PS Tests Padded Sailing Shorts

Performance padded sailing shorts take the pain out riding the rail.

Padded Sailing Shorts

Photos by David Liscio


harken and henri lloyd sailing shorts


No matter whether aboard a racing dinghy or an ocean-romping supermaxi, repeatedly scooching across a nonskid deck or sitting for long periods on the rail will take its toll on your backside and thighs. Padded, quick-dry sailing shorts can significantly reduce the discomfort. Practical Sailor recently tested eight pairs of sailing shorts from top sailing apparel makers to find out which ones offer the most protection and comfort for idle or scooching, wet sailor butts.

What Sailing Shorts We Tested

The test field comprised sailing shorts from Helly Hansen, Harken, Gill, Sailing Angles, Henri Lloyd, Zhik, and Camet International. We included two models of women’s padded shorts, one from Sailing Angles and another from Camet. The Camet men’s shorts did not arrive in time to be tested for this report, but look for a follow-up review of them in a future issue.

The shorts ranged in price from $75 to $164 and came in a variety of fast-dry, “technical“ fabrics; most are available in multiple colors or patterns. All of the shorts offer UV protection.

With the exception of the Helly Hansen and Zhik shorts, all of those tested can accommodate closed-cell foam padding. The Zhik shorts are permanently padded, and the Helly shorts have no pad pockets.

How We Tested the Sailing Shorts

Practical Sailor put the test shorts through a series of bench tests emulating a few seasons of active wear onboard a sailboat. The tests were designed to evaluate ruggedness and durability, comfort, ease of use (inserting foam pads), drying time, odor resistance, color retention, and any tendency for the fabric to shrink. Each pair also was evaluated on its features, including pockets, zippers, Velcro closures, fasteners, stitching, and the quality of material and construction.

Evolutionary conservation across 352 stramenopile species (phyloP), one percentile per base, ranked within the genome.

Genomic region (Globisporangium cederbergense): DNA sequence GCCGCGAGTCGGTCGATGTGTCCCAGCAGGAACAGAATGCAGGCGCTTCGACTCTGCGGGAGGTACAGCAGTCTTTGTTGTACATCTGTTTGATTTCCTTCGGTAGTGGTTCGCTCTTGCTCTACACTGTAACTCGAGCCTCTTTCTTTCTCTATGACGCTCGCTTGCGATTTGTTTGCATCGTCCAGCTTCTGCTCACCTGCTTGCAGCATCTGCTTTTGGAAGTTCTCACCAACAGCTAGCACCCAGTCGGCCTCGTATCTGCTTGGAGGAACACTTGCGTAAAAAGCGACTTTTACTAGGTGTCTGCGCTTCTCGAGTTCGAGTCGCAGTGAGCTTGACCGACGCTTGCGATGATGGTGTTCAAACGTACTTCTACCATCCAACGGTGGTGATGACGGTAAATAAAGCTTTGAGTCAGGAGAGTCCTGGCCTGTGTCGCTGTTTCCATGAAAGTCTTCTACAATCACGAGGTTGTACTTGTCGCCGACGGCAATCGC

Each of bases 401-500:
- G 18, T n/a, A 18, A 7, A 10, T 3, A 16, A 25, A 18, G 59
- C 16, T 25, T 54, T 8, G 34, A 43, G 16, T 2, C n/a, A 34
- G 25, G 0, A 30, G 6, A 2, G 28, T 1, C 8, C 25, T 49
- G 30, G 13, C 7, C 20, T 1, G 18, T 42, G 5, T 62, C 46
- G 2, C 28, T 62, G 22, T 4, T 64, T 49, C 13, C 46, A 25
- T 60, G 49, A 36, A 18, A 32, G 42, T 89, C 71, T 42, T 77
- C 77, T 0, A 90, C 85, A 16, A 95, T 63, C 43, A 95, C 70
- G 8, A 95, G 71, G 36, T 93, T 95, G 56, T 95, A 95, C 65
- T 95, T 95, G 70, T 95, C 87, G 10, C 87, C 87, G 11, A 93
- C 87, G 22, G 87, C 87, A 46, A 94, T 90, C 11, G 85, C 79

To determine resistance to abrasion, testers donned each pair of shorts and while standing, swayed their hips back and forth 50 times across 120-grit sandpaper affixed to a 2-x-4 length of lumber. This was designed to simulate accelerated wear, the sort of abuse shorts get when rubbed against gunwales, aggressive nonskid, and other rough deck surfaces over time.

With the pads removed (except the Zhik), the shorts also were immersed in both fresh and salt water and then allowed to air dry; testers noted and compared their dry times and rated them accordingly. To gauge odor resistance, testers placed soaking wet shorts into individual, sealed black plastic bags for 72 hours, then removed them and conducted sniff tests for mildew odor.

Zippers, Velcro strips, and button closures were operated 25 times each to learn whether heavy use might impair functionality. We also ran each pair of shorts through a washing machine a few times to see whether the material would shrink or fade. All of the test shorts maintained their original color, and none shrank during laundering.


The Gill men’s black padded performance sailing shorts vied closely with the Helly Hansen shorts for the most fashionable style. The Gill shorts—designed in the UK but made in China­—are made of a lightweight, soft Nylon Tactel fabric with a water-repellent finish; they were the second fastest drying in the open-air test.

The shorts feature belt loops, elastic comfort stretch bands on both sides of the waist, a sturdy zipper, and a button closure. They have two open slash pockets and a third front cargo pocket on the left thigh; the latter with a Velcro closure and weather flap.